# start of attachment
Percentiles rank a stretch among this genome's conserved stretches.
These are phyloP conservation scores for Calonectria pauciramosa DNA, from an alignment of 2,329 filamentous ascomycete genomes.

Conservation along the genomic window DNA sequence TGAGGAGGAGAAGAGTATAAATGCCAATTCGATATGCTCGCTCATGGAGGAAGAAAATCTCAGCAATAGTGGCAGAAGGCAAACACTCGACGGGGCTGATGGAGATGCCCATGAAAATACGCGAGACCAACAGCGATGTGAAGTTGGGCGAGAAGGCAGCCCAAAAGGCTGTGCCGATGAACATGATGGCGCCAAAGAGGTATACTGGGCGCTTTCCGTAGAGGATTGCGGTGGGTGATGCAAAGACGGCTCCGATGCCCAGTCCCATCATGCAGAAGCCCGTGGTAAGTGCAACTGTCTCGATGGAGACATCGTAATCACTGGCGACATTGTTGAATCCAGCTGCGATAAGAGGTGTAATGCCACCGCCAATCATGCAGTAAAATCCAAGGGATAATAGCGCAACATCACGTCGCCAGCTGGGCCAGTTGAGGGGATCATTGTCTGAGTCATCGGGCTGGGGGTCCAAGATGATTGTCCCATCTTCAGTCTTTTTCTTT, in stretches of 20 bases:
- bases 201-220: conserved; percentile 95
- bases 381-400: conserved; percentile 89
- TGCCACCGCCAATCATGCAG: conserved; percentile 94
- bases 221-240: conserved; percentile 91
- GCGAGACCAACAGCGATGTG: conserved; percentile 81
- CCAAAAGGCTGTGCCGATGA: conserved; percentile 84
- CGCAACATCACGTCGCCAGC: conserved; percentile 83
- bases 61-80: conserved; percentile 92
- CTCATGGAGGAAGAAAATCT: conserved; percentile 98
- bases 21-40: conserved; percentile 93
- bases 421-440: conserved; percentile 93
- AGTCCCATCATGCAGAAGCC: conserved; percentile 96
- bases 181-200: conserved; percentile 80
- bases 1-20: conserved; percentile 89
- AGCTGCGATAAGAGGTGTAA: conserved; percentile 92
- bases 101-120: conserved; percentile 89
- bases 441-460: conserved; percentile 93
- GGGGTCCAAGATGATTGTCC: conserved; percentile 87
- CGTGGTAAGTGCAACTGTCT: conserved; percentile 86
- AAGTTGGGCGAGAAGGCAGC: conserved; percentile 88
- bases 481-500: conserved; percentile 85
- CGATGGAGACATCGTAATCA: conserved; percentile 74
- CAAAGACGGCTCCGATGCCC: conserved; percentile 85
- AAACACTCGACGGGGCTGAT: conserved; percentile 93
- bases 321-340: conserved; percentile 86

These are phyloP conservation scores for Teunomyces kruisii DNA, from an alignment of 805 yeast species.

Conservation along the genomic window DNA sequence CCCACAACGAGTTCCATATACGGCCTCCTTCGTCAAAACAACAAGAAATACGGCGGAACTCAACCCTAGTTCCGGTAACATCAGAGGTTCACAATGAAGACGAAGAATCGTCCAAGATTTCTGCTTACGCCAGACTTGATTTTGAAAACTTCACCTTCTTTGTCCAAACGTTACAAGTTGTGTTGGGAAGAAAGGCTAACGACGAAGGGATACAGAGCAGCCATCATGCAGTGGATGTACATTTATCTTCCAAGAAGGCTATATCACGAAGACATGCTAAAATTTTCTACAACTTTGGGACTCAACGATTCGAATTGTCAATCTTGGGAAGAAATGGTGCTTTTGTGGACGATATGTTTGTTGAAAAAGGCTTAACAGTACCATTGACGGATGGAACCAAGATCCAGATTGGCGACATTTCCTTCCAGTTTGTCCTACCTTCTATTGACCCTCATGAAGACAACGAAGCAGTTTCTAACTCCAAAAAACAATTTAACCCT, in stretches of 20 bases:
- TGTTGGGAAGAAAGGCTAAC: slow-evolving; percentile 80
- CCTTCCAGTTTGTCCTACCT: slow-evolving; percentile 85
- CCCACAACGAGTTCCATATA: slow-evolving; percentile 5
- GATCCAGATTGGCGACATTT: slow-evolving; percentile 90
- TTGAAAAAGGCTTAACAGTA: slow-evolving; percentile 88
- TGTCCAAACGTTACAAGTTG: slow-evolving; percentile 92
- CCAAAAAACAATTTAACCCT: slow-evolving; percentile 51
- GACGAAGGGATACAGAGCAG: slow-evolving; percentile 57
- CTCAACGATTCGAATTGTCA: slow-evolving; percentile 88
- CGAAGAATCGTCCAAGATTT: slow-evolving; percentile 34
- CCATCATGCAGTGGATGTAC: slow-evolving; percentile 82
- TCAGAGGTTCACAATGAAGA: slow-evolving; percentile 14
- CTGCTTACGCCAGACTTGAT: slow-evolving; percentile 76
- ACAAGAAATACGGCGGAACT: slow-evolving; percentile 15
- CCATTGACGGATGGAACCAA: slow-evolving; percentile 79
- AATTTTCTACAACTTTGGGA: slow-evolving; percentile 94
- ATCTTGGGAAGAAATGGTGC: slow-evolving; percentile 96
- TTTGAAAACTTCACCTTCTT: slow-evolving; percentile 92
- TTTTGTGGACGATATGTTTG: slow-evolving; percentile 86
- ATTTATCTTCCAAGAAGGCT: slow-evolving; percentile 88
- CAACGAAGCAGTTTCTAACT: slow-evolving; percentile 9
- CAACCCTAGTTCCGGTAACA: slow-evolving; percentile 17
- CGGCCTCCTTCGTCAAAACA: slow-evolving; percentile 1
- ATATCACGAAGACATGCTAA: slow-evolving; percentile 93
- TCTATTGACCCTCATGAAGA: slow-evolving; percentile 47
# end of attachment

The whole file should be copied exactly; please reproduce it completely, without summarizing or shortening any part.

Percentiles rank a stretch among this genome's conserved stretches.
These are phyloP conservation scores for Calonectria pauciramosa DNA, from an alignment of 2,329 filamentous ascomycete genomes.

Conservation along the genomic window DNA sequence TGAGGAGGAGAAGAGTATAAATGCCAATTCGATATGCTCGCTCATGGAGGAAGAAAATCTCAGCAATAGTGGCAGAAGGCAAACACTCGACGGGGCTGATGGAGATGCCCATGAAAATACGCGAGACCAACAGCGATGTGAAGTTGGGCGAGAAGGCAGCCCAAAAGGCTGTGCCGATGAACATGATGGCGCCAAAGAGGTATACTGGGCGCTTTCCGTAGAGGATTGCGGTGGGTGATGCAAAGACGGCTCCGATGCCCAGTCCCATCATGCAGAAGCCCGTGGTAAGTGCAACTGTCTCGATGGAGACATCGTAATCACTGGCGACATTGTTGAATCCAGCTGCGATAAGAGGTGTAATGCCACCGCCAATCATGCAGTAAAATCCAAGGGATAATAGCGCAACATCACGTCGCCAGCTGGGCCAGTTGAGGGGATCATTGTCTGAGTCATCGGGCTGGGGGTCCAAGATGATTGTCCCATCTTCAGTCTTTTTCTTT, in stretches of 20 bases:
- bases 201-220: conserved; percentile 95
- bases 381-400: conserved; percentile 89
- TGCCACCGCCAATCATGCAG: conserved; percentile 94
- bases 221-240: conserved; percentile 91
- GCGAGACCAACAGCGATGTG: conserved; percentile 81
- CCAAAAGGCTGTGCCGATGA: conserved; percentile 84
- CGCAACATCACGTCGCCAGC: conserved; percentile 83
- bases 61-80: conserved; percentile 92
- CTCATGGAGGAAGAAAATCT: conserved; percentile 98
- bases 21-40: conserved; percentile 93
- bases 421-440: conserved; percentile 93
- AGTCCCATCATGCAGAAGCC: conserved; percentile 96
- bases 181-200: conserved; percentile 80
- bases 1-20: conserved; percentile 89
- AGCTGCGATAAGAGGTGTAA: conserved; percentile 92
- bases 101-120: conserved; percentile 89
- bases 441-460: conserved; percentile 93
- GGGGTCCAAGATGATTGTCC: conserved; percentile 87
- CGTGGTAAGTGCAACTGTCT: conserved; percentile 86
- AAGTTGGGCGAGAAGGCAGC: conserved; percentile 88
- bases 481-500: conserved; percentile 85
- CGATGGAGACATCGTAATCA: conserved; percentile 74
- CAAAGACGGCTCCGATGCCC: conserved; percentile 85
- AAACACTCGACGGGGCTGAT: conserved; percentile 93
- bases 321-340: conserved; percentile 86

These are phyloP conservation scores for Teunomyces kruisii DNA, from an alignment of 805 yeast species.

Conservation along the genomic window DNA sequence CCCACAACGAGTTCCATATACGGCCTCCTTCGTCAAAACAACAAGAAATACGGCGGAACTCAACCCTAGTTCCGGTAACATCAGAGGTTCACAATGAAGACGAAGAATCGTCCAAGATTTCTGCTTACGCCAGACTTGATTTTGAAAACTTCACCTTCTTTGTCCAAACGTTACAAGTTGTGTTGGGAAGAAAGGCTAACGACGAAGGGATACAGAGCAGCCATCATGCAGTGGATGTACATTTATCTTCCAAGAAGGCTATATCACGAAGACATGCTAAAATTTTCTACAACTTTGGGACTCAACGATTCGAATTGTCAATCTTGGGAAGAAATGGTGCTTTTGTGGACGATATGTTTGTTGAAAAAGGCTTAACAGTACCATTGACGGATGGAACCAAGATCCAGATTGGCGACATTTCCTTCCAGTTTGTCCTACCTTCTATTGACCCTCATGAAGACAACGAAGCAGTTTCTAACTCCAAAAAACAATTTAACCCT, in stretches of 20 bases:
- TGTTGGGAAGAAAGGCTAAC: slow-evolving; percentile 80
- CCTTCCAGTTTGTCCTACCT: slow-evolving; percentile 85
- CCCACAACGAGTTCCATATA: slow-evolving; percentile 5
- GATCCAGATTGGCGACATTT: slow-evolving; percentile 90
- TTGAAAAAGGCTTAACAGTA: slow-evolving; percentile 88
- TGTCCAAACGTTACAAGTTG: slow-evolving; percentile 92
- CCAAAAAACAATTTAACCCT: slow-evolving; percentile 51
- GACGAAGGGATACAGAGCAG: slow-evolving; percentile 57
- CTCAACGATTCGAATTGTCA: slow-evolving; percentile 88
- CGAAGAATCGTCCAAGATTT: slow-evolving; percentile 34
- CCATCATGCAGTGGATGTAC: slow-evolving; percentile 82
- TCAGAGGTTCACAATGAAGA: slow-evolving; percentile 14
- CTGCTTACGCCAGACTTGAT: slow-evolving; percentile 76
- ACAAGAAATACGGCGGAACT: slow-evolving; percentile 15
- CCATTGACGGATGGAACCAA: slow-evolving; percentile 79
- AATTTTCTACAACTTTGGGA: slow-evolving; percentile 94
- ATCTTGGGAAGAAATGGTGC: slow-evolving; percentile 96
- TTTGAAAACTTCACCTTCTT: slow-evolving; percentile 92
- TTTTGTGGACGATATGTTTG: slow-evolving; percentile 86
- ATTTATCTTCCAAGAAGGCT: slow-evolving; percentile 88
- CAACGAAGCAGTTTCTAACT: slow-evolving; percentile 9
- CAACCCTAGTTCCGGTAACA: slow-evolving; percentile 17
- CGGCCTCCTTCGTCAAAACA: slow-evolving; percentile 1
- ATATCACGAAGACATGCTAA: slow-evolving; percentile 93
- TCTATTGACCCTCATGAAGA: slow-evolving; percentile 47